Tuesday, June 10, 2014

The Lost Weekend 2: Electric Booze-a-loo

Film: Smash-Up, the Story of a Woman
Format: Internet video on laptop.

There are members of my family who are more than a little bit drinky. This more than anything else is the reason that I don’t drink much myself. I’m a drink or two per month guy. Part of this is because I genuinely like booze, so I realize that letting myself drink too much would be something easy to do. That being the case, movies about alcoholism are always interesting to me. It’s one of the reasons I like The Lost Weekend as much as I do. So when Smash-Up, the Story of a Woman showed up online, I figured it would be an interesting way to spend the night.

We begin with Angelica Evans (Susan Hayward), an up-and-coming lounge singer. Angelica is slowly building her career, but takes a minor left turn when she gets married to Ken Conway (Lee Bowman), a singer in his own right, but one who can’t get a job to save his life. He and his friend Steve Nelson (Eddie Albert) write songs and pitch them when they can, but in the early going, it’s Angelica who is supporting the family. Eventually, Ken gets a job singing cowboy ballads on the radio. One day, he belts out a song he wrote for Angelica. As it happens, he sings this on the day she is giving birth to their child.

The ballad proves to be exactly what Ken’s career needed, and suddenly he’s becoming quite the crooning star. He’s also suddenly got his own prime-time radio show, which allows him to put Angelica and their daughter in the lap of luxury. With her own career on hold and forced into social situations with people she doesn’t know, Angelica starts hitting the bottle and hitting it hard. Part of this is boredom. Part of this is being uncomfortable. A big part of it is Martha Gray (Marsha Hunt), the secretary of Ken’s manager. Angelica is convinced that Ken is having an affair with Martha, and it’s soon evident that Martha has fallen for the crooner’s charms.

It’s worth noting that it doesn’t take us long to go from everything being fine to Angelica being a complete lush. At first, her drinking comes in the form of social courage, drinking at the parties and receptions being held by and for Ken. Soon after, though, she’s drinking in the morning and drinking until she passes out. Eventually, Ken has had enough of her and while she is in a drunken stupor, she kicks him out of the house. He leaves, and when she wakes up the next morning, she has no idea or memory of what has happened. Worse for her, Ken takes the baby when he leaves.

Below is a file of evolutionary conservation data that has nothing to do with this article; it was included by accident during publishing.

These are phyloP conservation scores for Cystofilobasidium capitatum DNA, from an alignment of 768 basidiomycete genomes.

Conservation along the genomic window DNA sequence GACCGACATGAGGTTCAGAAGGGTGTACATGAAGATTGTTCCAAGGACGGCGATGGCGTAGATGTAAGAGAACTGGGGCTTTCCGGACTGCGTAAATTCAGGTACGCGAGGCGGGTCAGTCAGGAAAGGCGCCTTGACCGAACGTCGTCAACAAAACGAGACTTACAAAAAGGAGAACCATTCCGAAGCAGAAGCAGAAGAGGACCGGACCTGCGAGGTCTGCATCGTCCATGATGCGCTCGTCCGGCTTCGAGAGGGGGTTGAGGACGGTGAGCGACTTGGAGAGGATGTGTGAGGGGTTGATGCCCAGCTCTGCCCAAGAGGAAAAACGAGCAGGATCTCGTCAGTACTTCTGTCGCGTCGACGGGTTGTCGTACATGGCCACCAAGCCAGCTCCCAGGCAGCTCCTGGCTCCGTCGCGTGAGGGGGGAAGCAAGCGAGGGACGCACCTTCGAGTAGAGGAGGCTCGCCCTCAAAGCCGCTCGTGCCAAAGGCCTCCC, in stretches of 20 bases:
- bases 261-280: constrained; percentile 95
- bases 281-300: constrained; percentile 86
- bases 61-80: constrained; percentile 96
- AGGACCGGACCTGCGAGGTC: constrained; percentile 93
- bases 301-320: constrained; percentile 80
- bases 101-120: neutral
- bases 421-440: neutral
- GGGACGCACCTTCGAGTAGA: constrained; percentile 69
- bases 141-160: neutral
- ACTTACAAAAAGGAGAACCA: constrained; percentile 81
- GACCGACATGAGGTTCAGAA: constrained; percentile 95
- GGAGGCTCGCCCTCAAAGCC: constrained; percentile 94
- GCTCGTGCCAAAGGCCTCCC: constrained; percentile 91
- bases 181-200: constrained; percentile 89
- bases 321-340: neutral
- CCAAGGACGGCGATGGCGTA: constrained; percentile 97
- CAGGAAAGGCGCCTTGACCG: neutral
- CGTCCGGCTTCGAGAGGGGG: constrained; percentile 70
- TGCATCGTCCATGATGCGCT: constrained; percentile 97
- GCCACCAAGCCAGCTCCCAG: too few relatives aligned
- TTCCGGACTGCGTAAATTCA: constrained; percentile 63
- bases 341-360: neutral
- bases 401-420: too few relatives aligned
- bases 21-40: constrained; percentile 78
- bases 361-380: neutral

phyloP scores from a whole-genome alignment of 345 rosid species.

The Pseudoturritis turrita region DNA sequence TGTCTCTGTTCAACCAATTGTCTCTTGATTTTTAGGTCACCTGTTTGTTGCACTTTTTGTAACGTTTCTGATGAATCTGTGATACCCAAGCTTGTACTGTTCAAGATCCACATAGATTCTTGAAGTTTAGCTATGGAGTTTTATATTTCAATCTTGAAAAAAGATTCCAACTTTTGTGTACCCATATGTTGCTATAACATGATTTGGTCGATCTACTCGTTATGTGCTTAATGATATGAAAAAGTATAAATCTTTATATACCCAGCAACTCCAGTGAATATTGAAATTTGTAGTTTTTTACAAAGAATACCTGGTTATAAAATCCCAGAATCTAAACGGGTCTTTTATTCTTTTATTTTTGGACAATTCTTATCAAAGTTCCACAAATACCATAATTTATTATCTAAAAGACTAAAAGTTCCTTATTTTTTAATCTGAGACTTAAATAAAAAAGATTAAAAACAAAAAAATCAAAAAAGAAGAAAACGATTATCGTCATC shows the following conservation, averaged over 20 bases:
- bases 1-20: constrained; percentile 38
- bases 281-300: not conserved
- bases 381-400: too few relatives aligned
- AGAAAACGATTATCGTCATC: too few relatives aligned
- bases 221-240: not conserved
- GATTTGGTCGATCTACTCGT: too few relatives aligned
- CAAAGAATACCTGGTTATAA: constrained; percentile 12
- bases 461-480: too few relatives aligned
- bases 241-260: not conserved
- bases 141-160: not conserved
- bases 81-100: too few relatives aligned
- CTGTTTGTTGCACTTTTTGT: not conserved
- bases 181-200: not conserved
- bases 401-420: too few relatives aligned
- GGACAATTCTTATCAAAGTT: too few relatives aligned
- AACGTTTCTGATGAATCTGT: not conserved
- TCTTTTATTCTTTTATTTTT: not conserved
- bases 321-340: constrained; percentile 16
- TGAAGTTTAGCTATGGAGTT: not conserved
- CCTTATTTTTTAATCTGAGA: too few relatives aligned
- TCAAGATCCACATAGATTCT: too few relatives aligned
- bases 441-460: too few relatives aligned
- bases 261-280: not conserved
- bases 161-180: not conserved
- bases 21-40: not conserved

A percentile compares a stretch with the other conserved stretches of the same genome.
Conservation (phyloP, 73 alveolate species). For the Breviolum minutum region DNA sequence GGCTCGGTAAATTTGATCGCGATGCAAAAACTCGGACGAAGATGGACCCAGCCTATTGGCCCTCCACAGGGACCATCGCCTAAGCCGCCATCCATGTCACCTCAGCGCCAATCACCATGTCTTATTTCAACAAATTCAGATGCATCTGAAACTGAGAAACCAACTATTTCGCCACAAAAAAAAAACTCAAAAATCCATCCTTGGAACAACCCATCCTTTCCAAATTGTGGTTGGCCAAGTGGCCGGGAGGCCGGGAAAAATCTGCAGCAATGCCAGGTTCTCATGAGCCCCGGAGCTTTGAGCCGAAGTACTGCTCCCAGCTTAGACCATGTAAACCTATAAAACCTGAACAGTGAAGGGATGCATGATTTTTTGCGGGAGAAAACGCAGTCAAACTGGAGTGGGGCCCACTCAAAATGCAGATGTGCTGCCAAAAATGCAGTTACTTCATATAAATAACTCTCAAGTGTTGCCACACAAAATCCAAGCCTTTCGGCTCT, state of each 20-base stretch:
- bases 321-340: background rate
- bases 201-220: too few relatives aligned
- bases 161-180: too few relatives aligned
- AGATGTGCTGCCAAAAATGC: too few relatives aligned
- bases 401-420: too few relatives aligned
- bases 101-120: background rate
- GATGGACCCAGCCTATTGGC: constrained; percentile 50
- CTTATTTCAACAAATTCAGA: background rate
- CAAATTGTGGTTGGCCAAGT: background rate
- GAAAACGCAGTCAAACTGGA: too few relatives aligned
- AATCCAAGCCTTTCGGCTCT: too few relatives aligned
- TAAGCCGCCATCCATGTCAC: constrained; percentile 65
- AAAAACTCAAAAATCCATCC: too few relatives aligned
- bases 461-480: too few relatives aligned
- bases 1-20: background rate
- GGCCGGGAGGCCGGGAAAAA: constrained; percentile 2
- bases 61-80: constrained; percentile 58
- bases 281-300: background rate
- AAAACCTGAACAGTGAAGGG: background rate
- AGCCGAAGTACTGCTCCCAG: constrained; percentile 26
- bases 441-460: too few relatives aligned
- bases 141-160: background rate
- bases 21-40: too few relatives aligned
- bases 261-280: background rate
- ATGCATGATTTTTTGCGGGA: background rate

This sends Angelica into a death spiral, both wanting her career back and falling right back into a bottle the moment there is any setback or reminder of Ken or her daughter. It’s not too long before she hits rock bottom, passing out in the street and being cared for specifically by the kindness of strangers.

There are a number of things to talk about here, most of them pretty positive, which is always a nice surprise. The first is the performance of Susan Hayward for which she was nominated for an Oscar. It’s a damn fine performance, filled with just the right amount of pathos and just enough reality to make it a really good performance. While she’s naturally gorgeous in many of the scenes, she’s also willing to show herself disheveled and looking like a couple of miles of bad road. That’s critical to the film. Without her looking like she’d been on a bender every night, there’d be no reason to actually buy into the most significant plot point. It’s a good role, one with teeth, and she jumps into it with both feet. For what it’s worth, this is my first Susan Hayward film, and I’m suitably impressed and happy that I’ve got a handful more of them on my list.

I’m also pretty impressed with Eddie Albert, who is sort of always going to be the “Green Acres” guy to me. He’s pretty effective here. He plays a completely realistic guy torn between his friend and his friend’s wife. He’s easy to like. Lee Bowman, who evidently isn’t important enough to get his own picture on IMDB is also worth a mention. While he plays kind of a hard ass and he’s almost a stereotype of the era (blocky head, pencil mustache, etc.), I have to hand it to the guy; if it’s his real voice featured, the man could carry a tune as well as anybody in the movies in the 1940s. As an actor, he’s serviceable, but since this is Susan Hayward’s picture, that’s really all he needs to be.

The biggest issue here is that Smash-Up, the Story of a Woman doesn’t earn its ending. It’s a feature (not a bug) of films of the era that we need to have the uplifting, happy ending. This one simply doesn’t wash. There are ways to get a happy ending out of this story or at least something like a satisfying ending, but the one we get is far too pat and far too easy. I chalk that up to its era. With a better ending, this would be unforgettable. As it stands, it’s merely worth seeing.

Why to watch Smash-Up, the Story of a Woman: It goes places even The Lost Weekend doesn’t go.
Why not to watch: It doesn’t earn its ending.

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